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Monkey Nurse ASN, RN

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  1. Monkey Nurse

    I am scared of being fired as a new grad

    It sounds... normal. And on a bad shift these things might happen to me. We prioritize and do our best but patients sort of get in the way of the “ideal” we hope to provide. Your preceptor should be helping to mitigate any major mistakes. Just know all new nurses and even seasoned nurses go through a very clumsy stage when starting a new position. Nursing school teaches you ideals but it doesn’t prepare you for naked patient falling on the floor with poop all over when you are supposed to be doing an hourly round while your new admit came up quicker than expected. S*@$ literally happens- and we just do our best! You will get faster. You will get more confident. You will never be perfect! Take a breath and do some self-care. What are you doing well on? Tell us your strengths as a new nurse 🙂
  2. #momlife
  3. But did the dilaudid work too well? #nursing fears
  4. I would take the live Kaplan course with an instructor. I have no ties to Kaplan other than taking their live course. They have a pass or get your money back guarantee. 

  5. Monkey Nurse

    License in two states?

    When licensing by endorsement, you just need to have a current active license in the state you came from which you achieved by passing the NCLEX. My original nursing school was also not accredited by the major agencies. It was pending accreditation and then failed and ceased to exist. >.<
  6. Monkey Nurse

    License in two states?

    To the OP, I'm echoing what was said- if you don't have residency in a compact state, you only get a single state license for that state. I worked federal and had a compact state license but once I established residency in another state, I had to convert my license to a non-compact.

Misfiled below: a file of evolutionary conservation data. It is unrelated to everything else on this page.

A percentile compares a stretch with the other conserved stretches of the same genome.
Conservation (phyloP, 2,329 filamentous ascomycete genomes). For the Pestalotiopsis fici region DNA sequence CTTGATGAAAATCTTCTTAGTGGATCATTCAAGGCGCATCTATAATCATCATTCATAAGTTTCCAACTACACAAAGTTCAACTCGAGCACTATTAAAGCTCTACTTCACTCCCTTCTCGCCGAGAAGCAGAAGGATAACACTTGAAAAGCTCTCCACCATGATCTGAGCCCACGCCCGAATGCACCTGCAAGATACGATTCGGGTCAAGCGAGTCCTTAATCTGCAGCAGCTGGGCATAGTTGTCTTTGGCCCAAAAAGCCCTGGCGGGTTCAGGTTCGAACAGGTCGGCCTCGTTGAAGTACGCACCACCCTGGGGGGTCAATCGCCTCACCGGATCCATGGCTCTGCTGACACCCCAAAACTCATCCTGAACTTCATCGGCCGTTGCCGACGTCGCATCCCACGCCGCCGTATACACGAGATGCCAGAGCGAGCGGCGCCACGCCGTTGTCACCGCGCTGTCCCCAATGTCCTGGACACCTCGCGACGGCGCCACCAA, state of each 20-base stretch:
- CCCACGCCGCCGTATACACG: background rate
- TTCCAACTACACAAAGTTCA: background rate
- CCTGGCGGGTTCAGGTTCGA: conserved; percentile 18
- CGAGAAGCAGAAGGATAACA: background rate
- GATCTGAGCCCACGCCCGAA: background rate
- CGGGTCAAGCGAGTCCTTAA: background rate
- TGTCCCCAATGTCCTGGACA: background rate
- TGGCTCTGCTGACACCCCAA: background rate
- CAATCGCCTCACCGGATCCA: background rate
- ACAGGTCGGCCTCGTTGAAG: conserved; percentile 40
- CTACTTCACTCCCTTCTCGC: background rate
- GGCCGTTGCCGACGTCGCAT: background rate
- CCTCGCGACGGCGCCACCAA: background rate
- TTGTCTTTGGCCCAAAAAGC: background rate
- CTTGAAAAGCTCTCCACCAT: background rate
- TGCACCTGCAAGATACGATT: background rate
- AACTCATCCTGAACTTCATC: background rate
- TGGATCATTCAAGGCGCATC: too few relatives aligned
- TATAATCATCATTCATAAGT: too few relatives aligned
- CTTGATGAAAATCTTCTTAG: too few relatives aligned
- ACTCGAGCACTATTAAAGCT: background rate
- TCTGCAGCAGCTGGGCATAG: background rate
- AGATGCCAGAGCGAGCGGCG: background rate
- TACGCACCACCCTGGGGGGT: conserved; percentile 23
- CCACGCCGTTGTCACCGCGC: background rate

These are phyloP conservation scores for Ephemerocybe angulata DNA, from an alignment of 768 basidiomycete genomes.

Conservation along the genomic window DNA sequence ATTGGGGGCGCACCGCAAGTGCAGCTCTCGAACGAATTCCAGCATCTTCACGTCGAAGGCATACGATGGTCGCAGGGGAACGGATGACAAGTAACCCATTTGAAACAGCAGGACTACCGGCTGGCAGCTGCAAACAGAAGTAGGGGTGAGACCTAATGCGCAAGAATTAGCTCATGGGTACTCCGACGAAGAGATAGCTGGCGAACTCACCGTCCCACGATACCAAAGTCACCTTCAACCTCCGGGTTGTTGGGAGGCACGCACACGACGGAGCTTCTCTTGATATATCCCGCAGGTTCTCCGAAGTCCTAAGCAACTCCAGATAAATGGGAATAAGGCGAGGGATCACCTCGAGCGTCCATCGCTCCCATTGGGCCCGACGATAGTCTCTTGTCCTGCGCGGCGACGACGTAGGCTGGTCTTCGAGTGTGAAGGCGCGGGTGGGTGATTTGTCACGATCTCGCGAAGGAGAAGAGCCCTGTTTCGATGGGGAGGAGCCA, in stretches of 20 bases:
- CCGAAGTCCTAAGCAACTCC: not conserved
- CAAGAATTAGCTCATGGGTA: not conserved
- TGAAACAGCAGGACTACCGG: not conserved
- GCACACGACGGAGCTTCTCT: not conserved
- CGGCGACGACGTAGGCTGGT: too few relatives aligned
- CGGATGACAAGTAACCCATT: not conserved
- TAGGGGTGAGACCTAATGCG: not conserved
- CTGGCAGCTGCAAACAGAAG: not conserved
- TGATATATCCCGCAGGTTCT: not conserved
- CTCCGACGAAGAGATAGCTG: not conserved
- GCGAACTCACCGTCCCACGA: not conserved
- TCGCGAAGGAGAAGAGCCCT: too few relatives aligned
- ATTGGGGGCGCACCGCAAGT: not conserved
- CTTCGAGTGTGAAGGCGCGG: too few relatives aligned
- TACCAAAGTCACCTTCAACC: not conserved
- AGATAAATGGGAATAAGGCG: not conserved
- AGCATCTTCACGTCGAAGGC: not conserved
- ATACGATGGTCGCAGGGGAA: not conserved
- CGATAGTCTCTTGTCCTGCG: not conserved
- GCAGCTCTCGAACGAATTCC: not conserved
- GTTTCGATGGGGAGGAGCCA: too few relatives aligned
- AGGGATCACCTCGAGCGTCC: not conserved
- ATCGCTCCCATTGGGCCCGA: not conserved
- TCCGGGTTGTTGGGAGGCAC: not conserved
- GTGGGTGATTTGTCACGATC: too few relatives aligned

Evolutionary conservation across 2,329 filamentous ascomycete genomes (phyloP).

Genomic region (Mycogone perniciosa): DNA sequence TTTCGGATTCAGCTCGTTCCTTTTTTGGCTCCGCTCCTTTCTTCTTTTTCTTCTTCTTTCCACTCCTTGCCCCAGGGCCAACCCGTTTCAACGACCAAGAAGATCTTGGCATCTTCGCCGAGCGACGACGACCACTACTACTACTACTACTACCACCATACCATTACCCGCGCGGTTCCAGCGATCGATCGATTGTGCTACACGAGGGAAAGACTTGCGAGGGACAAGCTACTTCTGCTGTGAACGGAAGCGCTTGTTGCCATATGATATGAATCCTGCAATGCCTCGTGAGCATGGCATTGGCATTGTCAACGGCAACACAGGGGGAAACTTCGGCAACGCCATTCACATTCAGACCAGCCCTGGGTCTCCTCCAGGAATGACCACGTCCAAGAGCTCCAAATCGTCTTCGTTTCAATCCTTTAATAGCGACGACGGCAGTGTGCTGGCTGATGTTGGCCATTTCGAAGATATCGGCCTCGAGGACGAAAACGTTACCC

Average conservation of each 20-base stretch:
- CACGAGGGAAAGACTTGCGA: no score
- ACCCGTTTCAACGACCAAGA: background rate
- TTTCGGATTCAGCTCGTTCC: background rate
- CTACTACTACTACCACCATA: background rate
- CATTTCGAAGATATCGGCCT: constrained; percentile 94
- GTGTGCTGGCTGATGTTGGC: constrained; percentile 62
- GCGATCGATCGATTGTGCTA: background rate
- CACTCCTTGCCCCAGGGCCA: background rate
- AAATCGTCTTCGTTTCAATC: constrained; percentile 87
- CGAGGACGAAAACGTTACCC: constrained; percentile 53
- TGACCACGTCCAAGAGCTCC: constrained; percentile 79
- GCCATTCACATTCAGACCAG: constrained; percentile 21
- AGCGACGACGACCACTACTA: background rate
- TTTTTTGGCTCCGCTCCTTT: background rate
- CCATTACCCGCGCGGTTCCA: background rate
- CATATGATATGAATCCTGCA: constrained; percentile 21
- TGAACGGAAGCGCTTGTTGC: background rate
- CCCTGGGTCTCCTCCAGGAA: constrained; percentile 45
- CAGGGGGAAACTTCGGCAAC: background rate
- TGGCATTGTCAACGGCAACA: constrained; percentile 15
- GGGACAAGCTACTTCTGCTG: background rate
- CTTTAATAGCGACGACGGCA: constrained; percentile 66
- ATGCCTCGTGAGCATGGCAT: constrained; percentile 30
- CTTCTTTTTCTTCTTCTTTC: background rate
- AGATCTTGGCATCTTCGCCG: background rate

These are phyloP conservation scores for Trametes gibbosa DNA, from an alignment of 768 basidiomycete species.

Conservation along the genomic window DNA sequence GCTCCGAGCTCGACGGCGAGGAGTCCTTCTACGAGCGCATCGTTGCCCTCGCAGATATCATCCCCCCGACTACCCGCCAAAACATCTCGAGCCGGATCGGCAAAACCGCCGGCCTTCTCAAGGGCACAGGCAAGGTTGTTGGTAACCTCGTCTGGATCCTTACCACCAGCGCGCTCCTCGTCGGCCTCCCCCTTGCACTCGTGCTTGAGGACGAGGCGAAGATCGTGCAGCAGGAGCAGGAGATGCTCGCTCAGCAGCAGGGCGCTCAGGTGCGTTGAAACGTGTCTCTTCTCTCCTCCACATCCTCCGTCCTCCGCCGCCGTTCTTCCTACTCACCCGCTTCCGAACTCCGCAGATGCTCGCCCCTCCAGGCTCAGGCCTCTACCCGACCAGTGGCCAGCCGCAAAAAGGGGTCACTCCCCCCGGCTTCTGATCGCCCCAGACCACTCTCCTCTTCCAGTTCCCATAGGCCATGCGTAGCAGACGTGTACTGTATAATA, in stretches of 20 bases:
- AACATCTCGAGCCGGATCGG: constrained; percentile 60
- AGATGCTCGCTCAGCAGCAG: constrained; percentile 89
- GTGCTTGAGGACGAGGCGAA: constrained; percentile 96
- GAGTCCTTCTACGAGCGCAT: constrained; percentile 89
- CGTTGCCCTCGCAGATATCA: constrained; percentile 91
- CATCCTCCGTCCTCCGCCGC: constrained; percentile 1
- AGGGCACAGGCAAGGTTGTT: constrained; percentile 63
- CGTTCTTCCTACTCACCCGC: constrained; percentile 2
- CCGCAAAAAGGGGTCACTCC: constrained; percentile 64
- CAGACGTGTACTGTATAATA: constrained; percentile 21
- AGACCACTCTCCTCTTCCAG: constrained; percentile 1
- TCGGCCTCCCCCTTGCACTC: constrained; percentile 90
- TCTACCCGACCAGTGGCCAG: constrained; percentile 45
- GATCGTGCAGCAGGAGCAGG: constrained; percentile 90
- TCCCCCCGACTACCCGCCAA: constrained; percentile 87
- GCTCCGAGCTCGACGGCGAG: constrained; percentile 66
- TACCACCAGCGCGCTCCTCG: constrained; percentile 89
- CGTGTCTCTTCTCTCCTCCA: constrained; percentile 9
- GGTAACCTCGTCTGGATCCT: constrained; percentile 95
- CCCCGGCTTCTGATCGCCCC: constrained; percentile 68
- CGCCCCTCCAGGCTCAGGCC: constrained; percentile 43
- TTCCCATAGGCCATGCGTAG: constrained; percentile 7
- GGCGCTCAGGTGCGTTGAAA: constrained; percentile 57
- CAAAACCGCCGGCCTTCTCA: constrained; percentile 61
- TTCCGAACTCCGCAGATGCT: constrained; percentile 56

7. Monkey Nurse

    How to Negotiate? New job offer

    I hear you N.d.y! I am trying not to make it harder than it needs to be. I'm just not the most assertive personality. I'm always afraid to push too hard or come off as annoying. I've got pretty good people-reading skills, but negotiations where I typically fail. I guess this is a great situation to get some practice in.
  8. Monkey Nurse

    How to Negotiate? New job offer

    Is there a particular method for bargaining over salaries. I'd really like to take this position, but base salary is $5k less a year and to have the same level health insurance I have now- it would cost $300 more a month. So I am actually going to come up about $8-9k less a year. I've never been good at hard ball and never had to negotiate a salary before. How do I do it professionally? Is email or okay or by phone? I don't even know if a large hospital has much wiggle room to negotiate or if they're on some algorithm. I've been with my current agency 5 years, and I am pretty secure here, so I can afford to play hard ball a bit. I'm just wanting to go back to the field of nursing I like most (OB). Please tell me what you know. Thanks!